Future development trends of the diesel engine were outlined by Mercedes-Benz at the 2005 Geneva Motor Show, among other things by means of two roadsters. In the Vision SL 400 CDI show car, a new V8 diesel engine develops 231 kW (315 hp) and transmits an enormous torque of 730 Newton meters to the crankshaft of the eight-cylinder unit.
From a displacement of three liters, the engine of the SLK 320 Triturbo develops remarkable 210 kW (286 hp) and a torque of 630 Newton meters – 70.3 kW and 211 Newton meters per liter of displacement. The triturbo engine is based on the modern V6 diesel. The show car is clad in the self-assured guise of the SLK 55 AMG. The car sprints from standstill to 100 km/h in 5.2 seconds; its top speed is limited to 250 km/h (155 mph). It combines this impressive performance with excellent fuel economy: 7.5 liters of fuel per 100 kilometers (overall NEDC consumption) or 31.3 mpg.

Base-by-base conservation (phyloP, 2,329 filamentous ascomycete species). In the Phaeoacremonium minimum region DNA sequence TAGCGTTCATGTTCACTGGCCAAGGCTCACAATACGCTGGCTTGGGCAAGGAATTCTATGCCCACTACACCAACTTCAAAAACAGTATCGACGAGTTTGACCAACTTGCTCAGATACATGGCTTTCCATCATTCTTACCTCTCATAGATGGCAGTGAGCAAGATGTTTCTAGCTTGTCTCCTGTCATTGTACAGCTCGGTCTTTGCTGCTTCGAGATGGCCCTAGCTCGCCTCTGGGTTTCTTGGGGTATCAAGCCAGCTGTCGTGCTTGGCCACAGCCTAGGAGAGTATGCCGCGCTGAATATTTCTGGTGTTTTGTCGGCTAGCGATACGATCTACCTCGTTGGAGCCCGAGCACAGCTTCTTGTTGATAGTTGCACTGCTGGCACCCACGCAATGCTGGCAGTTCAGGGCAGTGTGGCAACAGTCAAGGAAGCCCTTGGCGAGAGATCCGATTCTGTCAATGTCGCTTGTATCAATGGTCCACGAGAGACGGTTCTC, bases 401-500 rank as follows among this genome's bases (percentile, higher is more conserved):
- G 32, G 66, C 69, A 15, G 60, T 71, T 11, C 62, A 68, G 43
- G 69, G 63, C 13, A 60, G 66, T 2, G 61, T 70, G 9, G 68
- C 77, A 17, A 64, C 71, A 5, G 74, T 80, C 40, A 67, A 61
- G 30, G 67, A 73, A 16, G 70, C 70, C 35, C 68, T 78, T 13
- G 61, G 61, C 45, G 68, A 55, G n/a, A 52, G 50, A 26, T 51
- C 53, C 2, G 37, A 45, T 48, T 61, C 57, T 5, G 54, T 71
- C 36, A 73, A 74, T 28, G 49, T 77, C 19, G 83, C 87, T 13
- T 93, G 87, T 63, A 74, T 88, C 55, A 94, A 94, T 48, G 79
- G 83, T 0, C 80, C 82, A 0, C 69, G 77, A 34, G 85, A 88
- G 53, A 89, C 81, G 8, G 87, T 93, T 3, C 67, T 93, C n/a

The economy of modern diesel engines is astounding. Whereas the world’s first passenger car diesel engine in the 260 D consumed 0.3 liters of fuel on 100 kilometers to generate one kilowatt, the C 320 CDI makes ends meet with just 0.04 liters per kilowatt over the same distance, equivalent to a reduction by unbelievable 90 percent or, in other words, fuel consumption reduced by a factor of ten. This is a development which not only saves natural resources but also reduces the burden on the environment. At the same time, exhaust-gas emissions have been reduced significantly, not least by state-of-the-art filter technology. And the next step towards even greater cleanliness has already been taken – its name is BLUETEC.